Nov. 13, 2019 at 7 p.m. - 8:30 p.m.
Charles River Museum of Industry and Innovation
Located in the Historic Francis Cabot Lowell Mill
Park in the Embassy Theatre Lot — GPS "42 Cooper Street, Waltham"
154 Moody Street Waltham, MA 02453
Professor Mark A. Peterson, Ph.D.
Bob Perry (email@example.com, 7818935410 x101)
The rise of New England's textile industry with the development of the mills at Waltham and Lowell was a key transformative moment in the long history of Boston's economy and political relationships. For nearly two centuries, the city's wealth had depended on overseas trade, as Boston's merchants exported New England's humble agricultural products to the West Indies and beyond, in return for manufactured goods of all kinds. The rise of automated textile production quickly reoriented the city's economy toward the American South, where the raw cotton for the mills was produced by enslaved laborers on plantations, and where much of the cotton fabric rolling out of the mills was then sold. This talk explores how the dramatic change in economy also transformed Boston and New England's political position within the United States.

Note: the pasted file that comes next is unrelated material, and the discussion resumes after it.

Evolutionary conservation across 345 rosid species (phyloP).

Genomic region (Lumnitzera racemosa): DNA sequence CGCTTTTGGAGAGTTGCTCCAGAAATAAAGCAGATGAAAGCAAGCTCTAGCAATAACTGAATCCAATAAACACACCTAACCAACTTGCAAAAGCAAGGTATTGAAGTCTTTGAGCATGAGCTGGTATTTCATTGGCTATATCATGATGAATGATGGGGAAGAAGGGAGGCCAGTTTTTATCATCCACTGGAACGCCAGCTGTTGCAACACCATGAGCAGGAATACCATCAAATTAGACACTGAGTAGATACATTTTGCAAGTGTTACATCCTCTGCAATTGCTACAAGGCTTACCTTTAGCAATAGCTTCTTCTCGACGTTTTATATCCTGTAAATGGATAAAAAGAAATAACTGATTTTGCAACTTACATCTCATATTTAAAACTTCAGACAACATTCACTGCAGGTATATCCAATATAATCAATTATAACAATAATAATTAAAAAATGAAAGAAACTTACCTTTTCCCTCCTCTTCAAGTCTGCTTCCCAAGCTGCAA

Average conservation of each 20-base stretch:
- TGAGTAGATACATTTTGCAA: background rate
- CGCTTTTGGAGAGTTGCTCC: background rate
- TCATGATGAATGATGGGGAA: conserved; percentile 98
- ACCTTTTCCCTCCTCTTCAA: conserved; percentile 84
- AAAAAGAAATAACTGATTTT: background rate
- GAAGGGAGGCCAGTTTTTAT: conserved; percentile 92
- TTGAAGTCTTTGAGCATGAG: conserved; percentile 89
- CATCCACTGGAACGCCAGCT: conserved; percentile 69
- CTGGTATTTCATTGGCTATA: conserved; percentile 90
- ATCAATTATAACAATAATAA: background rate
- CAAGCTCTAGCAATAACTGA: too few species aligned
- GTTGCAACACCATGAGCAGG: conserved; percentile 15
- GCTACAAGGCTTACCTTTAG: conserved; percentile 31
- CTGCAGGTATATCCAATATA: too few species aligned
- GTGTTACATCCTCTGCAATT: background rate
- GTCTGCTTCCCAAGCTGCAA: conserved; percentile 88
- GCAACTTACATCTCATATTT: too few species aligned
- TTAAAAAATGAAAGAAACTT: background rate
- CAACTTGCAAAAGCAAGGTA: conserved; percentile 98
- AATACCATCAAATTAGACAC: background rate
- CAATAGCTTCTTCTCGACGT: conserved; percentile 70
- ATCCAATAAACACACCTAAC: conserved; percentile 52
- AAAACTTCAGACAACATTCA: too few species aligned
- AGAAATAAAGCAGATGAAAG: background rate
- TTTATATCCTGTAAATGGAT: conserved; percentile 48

Mark Allen Peterson, recently named as the Edmund S. Morgan Professor of History, is a specialist in early North America and the Atlantic world.
Peterson joined the Yale faculty in July 2018. He earned his Ph.D. in history from Harvard University, and taught previously at the University of Iowa and at the University of California-Berkeley, where he was chair of the Department of History.
Peterson’s newest book, “The City-State of Boston: The Rise and Fall of an Atlantic Power, 1630-1865,” was published in April. He is also the author of “The Price of Redemption: The Spiritual Economy of Puritan New England.” He is at work on two new books for Princeton University Press. The first, “The Long Crisis of the Constitution,” offers a historical account of the U.S. Constitution as a political compromise based on 18th-century conceptions of power and property, and describes how the slow erosion of its original premises in the face of a changing U.S. population and economy have left the nation politically unmoored. The second, “Revolution’s Ends: A History of the American Revolution for the 21st Century,” is a new narrative history of the major conflicts of late-18th-century North America, designed to offer useful frameworks for understanding the processes that generated an independent and consolidated United States, in order to better grasp the prospects for the nation and its place in the world today.
In addition to these current projects, Peterson is also planning a third volume of his New England trilogy, focused on the transformation of material culture, consumer demand, and public expenditure from the 16th to the 19th century. He is also completing an edited volume of the writings of John Hull, a 17th-century Boston merchant, mint-master, and political leader, for publication by the Colonial Society of Massachusetts. Peterson also serves as co-editor for the book series “American Beginnings,” published by the University of Chicago Press.